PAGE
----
- The Washington Times - Sunday, July 13, 2003

HANOVER, Md. (AP) — The development boom sparked by the building of megamall Arundel Mills is causing some headaches in Anne Arundel County.

Neighborhood schools might not have enough room for new students. Roads might not be wide enough to handle traffic. Builders want solutions, fast.

County planners acknowledge that the development onslaught caught them off-guard, but they say there is time to prepare.

Residential development between the Baltimore-Washington International Airport and Fort Meade is likely to take 10 years or more to complete. Meanwhile, developers might help pay for school additions or a new school, as well as road improvements.

For residents such as Marie Cook, who moved into Fort Meade in 1987, what’s certain is that a small city, with a town center that offers super sales, is in the works.

She hopes her new neighbors — and the county — won’t forget who was there first.

Residents, some of whom still live in houses their farming forefathers built decades ago, have long known that growth was on the way. Large tracts have been zoned for heavy industrial and commercial uses for decades.

Over the years, residents have fought proposals for a NASCAR racetrack, Legoland and a chicken-rendering plant.

More recently, they have witnessed the creep of airport businesses into their back yards and watched homeland security firms flock to offices near the National Security Agency at Fort Meade.

“The growth in this area has been astounding, and it’s scary,” says Roger Fox, president of the Harman Civic Association and a resident since 1983. “It’s a tidal wave, and it sometimes feels overwhelming.”

With the arrival of Arundel Mills, one of the state’s largest retail centers, residents readied themselves for hordes of shoppers.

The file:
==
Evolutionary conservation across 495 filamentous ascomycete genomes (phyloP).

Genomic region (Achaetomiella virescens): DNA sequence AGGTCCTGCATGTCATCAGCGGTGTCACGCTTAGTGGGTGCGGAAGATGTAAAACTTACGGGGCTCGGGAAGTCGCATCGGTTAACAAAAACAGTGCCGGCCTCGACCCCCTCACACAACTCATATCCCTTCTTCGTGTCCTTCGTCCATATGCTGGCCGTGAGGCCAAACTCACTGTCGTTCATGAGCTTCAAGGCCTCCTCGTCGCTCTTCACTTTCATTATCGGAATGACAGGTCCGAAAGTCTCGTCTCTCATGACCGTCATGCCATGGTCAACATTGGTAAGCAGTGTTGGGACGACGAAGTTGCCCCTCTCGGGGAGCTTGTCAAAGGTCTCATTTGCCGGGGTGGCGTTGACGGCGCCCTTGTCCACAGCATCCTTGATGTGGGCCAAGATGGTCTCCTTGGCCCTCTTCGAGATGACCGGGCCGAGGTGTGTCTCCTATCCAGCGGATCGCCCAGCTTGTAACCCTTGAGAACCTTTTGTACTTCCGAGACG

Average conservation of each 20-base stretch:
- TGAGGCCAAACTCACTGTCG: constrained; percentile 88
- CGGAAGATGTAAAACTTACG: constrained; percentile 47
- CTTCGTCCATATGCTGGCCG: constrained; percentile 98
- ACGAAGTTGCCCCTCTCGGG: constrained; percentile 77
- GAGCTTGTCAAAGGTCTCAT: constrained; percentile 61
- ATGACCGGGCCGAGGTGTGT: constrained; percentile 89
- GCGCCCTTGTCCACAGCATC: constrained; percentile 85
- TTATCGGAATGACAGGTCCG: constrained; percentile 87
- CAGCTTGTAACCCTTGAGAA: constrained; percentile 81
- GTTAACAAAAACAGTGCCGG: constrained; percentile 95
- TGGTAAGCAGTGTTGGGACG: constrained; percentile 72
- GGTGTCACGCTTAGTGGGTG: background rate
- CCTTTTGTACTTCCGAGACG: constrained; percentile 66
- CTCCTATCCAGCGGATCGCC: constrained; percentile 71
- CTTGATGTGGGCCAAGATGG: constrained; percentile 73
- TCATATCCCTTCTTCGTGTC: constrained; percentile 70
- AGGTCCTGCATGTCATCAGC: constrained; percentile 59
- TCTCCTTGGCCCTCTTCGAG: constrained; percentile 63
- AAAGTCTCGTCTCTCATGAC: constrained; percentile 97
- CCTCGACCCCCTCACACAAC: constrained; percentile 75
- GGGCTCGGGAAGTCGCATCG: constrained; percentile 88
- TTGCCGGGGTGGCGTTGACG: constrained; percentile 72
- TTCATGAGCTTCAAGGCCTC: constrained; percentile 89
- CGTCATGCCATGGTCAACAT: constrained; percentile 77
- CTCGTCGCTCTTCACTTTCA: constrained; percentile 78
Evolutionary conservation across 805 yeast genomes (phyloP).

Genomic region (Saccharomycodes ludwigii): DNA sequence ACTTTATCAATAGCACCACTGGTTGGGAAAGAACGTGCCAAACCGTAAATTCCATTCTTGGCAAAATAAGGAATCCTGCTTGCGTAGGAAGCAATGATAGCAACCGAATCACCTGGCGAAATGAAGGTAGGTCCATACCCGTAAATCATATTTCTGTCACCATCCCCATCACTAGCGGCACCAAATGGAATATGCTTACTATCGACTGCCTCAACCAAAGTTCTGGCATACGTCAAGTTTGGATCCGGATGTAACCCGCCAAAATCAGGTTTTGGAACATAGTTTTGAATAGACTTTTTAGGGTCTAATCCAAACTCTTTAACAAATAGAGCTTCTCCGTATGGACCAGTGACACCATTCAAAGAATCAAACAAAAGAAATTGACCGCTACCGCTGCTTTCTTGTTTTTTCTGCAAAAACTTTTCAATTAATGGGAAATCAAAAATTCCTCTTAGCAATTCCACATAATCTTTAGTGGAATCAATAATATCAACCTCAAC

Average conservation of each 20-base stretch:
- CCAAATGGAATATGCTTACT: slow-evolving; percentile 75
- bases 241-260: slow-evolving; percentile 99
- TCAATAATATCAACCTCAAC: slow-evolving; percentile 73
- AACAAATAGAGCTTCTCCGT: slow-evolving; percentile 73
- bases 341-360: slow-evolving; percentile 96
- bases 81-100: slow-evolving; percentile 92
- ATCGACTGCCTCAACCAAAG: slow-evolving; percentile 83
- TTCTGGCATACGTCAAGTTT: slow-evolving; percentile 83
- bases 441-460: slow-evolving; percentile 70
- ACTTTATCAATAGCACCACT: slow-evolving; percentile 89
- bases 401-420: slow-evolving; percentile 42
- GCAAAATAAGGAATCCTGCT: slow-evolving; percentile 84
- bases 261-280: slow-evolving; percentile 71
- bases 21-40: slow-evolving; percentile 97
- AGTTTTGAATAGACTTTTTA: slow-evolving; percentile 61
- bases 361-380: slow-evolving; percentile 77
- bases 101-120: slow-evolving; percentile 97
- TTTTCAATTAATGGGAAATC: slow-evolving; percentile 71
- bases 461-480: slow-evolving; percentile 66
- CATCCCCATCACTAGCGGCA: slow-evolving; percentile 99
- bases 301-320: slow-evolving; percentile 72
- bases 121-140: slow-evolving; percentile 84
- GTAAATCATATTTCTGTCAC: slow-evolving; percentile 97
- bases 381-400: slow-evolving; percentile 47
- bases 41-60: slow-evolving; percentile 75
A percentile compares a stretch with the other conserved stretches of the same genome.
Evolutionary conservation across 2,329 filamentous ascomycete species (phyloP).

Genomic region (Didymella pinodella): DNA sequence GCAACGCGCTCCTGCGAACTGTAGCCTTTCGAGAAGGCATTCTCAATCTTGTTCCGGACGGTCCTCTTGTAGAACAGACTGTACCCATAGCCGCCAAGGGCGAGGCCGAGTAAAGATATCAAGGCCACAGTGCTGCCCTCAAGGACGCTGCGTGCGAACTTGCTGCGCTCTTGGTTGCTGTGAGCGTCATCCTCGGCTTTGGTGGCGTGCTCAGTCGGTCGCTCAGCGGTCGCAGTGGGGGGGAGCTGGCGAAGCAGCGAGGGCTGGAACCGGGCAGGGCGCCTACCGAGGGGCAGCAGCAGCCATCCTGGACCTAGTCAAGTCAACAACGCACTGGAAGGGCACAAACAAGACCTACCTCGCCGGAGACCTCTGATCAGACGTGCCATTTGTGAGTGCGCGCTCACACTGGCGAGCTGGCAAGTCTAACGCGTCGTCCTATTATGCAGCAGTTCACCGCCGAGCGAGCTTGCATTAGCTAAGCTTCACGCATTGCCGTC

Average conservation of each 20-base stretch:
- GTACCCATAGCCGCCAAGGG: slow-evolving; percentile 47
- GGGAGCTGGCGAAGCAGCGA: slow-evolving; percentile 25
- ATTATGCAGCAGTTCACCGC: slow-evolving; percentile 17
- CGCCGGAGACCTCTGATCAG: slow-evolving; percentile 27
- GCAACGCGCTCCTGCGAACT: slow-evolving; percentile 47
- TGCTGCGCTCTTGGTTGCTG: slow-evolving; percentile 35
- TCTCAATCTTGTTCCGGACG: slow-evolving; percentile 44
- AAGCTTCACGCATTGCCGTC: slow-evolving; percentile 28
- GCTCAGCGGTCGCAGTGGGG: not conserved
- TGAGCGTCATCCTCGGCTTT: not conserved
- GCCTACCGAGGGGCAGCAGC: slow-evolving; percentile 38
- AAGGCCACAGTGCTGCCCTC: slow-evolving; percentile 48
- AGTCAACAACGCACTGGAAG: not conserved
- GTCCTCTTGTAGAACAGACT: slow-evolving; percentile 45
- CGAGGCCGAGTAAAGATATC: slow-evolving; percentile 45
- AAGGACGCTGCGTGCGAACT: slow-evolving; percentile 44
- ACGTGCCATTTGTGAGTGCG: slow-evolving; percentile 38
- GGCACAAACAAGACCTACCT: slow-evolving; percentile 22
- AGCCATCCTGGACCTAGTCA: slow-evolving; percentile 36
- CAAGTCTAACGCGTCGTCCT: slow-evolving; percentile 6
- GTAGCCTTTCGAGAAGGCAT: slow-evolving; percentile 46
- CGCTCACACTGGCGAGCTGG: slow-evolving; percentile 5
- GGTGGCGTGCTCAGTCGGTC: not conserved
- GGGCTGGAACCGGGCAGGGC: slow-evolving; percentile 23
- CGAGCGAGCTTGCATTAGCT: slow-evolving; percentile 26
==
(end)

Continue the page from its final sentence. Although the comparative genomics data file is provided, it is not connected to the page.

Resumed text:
Their fears were not unfounded: The mall draws about 500,000 visitors a week. It also employs more than 3,000 people and generates $72 million a year in local tax revenue and wages.

Since opening in November 2000, the mall has expanded to 1.4 million square feet, adding such major stores as Bass Pro Outdoor World. Medieval Times Dinner & Tournament, a 1,000-seat restaurant with jousting contests, is expected to open this summer, as is a satellite campus of Anne Arundel Community College.

Muvico Egyptian 24 Theaters, the pyramid-themed cinema at the mall’s east entrance, brings in 60,000 visitors a weekend and recently beat movie houses across the country for weekend box-office sales.

Anne Arundel County Executive Janet S. Owens is proud of the mall, and its cash flow. Although she initially balked at the Mills concept, Miss Owens bought into it as a means to beef up her suburban county’s tax base.

The mall pays $2 million a year in property taxes.

“Arundel Mills has been an enormous job generator, a destination for travelers and residents, and a significant contribution to what I’ve come to call the county’s ‘Gold Coast,’” Miss Owens said in a written statement.

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